Five disappointing follow up albums from 1971-1980

Here are five albums that were very disappointing based on their predecessors. I have included my favorite songs from the albums which make them sound better than they are.

Wake of the Flood – The Grateful Dead (1973)

Wake of the Flood was the Grateful Dead’s first studio album since the outstanding American Beauty (1970). It was the first record on their own label. It followed the live Europe ’72 which had many excellent new songs. Wake only has one good song – the first one “Mississippi Half-Step Uptown Toodeloo” (with Vassar Clements on fiddle). Some of the others are so laid-back that you could fall asleep – I’m talking about “Stella Blue” and “Row Jimmy”.

Try Bob Weir’s 1972 solo album Ace. It’s much livelier and much better.

Cahoots – The Band (1971)

Even the Band knew Cahoots was a bad album. I saw them perform three times after it was released and they only performed “Life Is a Carnival” from it. That’s the only song from it on the live Rock of Ages which was recorded just months after Cahoots was released. There are two good songs on Cahoots – “Life Is a Carnival” with the great Allen Toussaint horn arrangement and Bob Dylan’s “When I Paint My Masterpiece”. My opinion hasn’t budged in the 50 years since it was released. It was a huge disappointment after the first three albums and I doubt it will get a deluxe reissue like they did.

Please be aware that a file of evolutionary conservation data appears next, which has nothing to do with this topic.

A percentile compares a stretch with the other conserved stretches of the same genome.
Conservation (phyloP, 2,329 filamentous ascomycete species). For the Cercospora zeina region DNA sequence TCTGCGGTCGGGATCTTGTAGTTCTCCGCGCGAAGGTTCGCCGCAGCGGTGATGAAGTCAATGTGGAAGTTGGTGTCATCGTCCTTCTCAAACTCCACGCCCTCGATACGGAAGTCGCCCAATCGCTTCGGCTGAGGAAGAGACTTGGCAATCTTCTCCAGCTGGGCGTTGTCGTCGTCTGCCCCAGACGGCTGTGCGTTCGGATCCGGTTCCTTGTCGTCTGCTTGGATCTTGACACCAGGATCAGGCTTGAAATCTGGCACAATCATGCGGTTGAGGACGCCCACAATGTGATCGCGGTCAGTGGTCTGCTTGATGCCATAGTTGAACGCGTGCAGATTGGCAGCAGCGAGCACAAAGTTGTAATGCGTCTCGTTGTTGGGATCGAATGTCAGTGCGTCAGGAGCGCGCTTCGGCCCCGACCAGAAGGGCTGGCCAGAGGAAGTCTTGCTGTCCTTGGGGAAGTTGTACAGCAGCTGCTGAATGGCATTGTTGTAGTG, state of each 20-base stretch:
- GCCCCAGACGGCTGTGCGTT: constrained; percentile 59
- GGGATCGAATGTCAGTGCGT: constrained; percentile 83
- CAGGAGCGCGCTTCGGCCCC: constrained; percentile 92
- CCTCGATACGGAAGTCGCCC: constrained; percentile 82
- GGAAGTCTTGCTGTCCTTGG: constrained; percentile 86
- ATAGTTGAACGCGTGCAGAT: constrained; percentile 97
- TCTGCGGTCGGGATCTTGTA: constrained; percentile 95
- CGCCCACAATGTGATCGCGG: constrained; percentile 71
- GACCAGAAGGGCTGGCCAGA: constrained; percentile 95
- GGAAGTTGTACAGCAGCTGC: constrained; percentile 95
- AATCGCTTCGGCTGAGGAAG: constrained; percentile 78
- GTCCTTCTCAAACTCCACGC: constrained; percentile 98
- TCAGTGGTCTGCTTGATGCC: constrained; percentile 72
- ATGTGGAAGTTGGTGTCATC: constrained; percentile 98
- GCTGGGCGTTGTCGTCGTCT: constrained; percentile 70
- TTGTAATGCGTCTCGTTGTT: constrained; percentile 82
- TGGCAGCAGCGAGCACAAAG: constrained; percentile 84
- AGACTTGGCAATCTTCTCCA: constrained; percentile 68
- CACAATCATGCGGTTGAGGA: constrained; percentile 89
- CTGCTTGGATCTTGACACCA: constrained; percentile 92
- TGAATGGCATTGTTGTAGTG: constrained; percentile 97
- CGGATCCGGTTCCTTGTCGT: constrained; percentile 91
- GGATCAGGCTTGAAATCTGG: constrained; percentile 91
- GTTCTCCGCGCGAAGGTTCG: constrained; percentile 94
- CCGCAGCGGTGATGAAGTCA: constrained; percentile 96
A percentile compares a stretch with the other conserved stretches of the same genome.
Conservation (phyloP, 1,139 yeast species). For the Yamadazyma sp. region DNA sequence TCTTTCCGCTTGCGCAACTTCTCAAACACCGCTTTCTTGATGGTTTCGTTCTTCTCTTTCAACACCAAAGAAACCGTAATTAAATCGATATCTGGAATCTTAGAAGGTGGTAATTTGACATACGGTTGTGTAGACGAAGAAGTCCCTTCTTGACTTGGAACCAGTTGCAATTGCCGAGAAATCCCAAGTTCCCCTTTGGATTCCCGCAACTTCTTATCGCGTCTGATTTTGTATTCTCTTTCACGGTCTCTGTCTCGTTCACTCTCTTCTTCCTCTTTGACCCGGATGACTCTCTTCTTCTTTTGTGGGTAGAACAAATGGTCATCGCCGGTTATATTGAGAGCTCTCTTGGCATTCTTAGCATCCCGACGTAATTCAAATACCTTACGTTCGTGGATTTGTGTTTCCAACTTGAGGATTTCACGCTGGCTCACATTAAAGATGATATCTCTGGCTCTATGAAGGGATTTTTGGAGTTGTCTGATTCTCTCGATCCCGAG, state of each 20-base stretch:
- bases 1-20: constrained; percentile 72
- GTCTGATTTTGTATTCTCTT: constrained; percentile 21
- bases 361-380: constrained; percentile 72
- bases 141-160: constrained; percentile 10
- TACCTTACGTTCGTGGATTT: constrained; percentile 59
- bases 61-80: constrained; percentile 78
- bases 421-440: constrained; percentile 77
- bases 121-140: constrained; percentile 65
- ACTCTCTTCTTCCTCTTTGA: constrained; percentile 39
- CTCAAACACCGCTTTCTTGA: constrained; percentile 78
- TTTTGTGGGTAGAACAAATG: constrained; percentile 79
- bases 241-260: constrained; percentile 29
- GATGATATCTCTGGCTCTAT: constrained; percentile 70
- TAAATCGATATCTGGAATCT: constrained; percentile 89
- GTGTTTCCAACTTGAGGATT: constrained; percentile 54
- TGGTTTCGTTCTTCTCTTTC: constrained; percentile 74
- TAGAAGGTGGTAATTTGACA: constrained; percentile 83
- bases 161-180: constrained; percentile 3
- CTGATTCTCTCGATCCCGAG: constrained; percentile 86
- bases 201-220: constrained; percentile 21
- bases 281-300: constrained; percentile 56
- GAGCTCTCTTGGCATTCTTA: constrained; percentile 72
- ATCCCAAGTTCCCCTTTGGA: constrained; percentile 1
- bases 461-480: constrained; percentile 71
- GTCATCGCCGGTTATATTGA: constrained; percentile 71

Common One – Van Morrison (1980)

What a disappointment. 1979’s Into the Music was one of Morrison’s best album and Common One is best suited to be a frisbee. Sluggish and quiet. Boring.

Goats Head Soup – The Rolling Stones (1973)

Maybe your opinion of Goats Head Soup depends on what you think of the single “Angie”. I don’t like ballads and I think it sucks. This was a huge letdown after the superb 1968-1972 run from Beggars Banquet through Exile on Main Street.

Diamonds in the Rough – John Prine (1972)

“Diamonds in the Rough is kind of miscast on this list. The performances and arrangements by Prine backed by Steve Goodman, David Bromberg and Steve Burgh are superb. They take Prine’s acoustic performances and sweeten them up for mass consumption. I wish this group had recorded his first album which has too much rock for me. The problem is that the songs aren’t nearly as good as the ones on his debut. “Everybody” is the only one that can stand with them.

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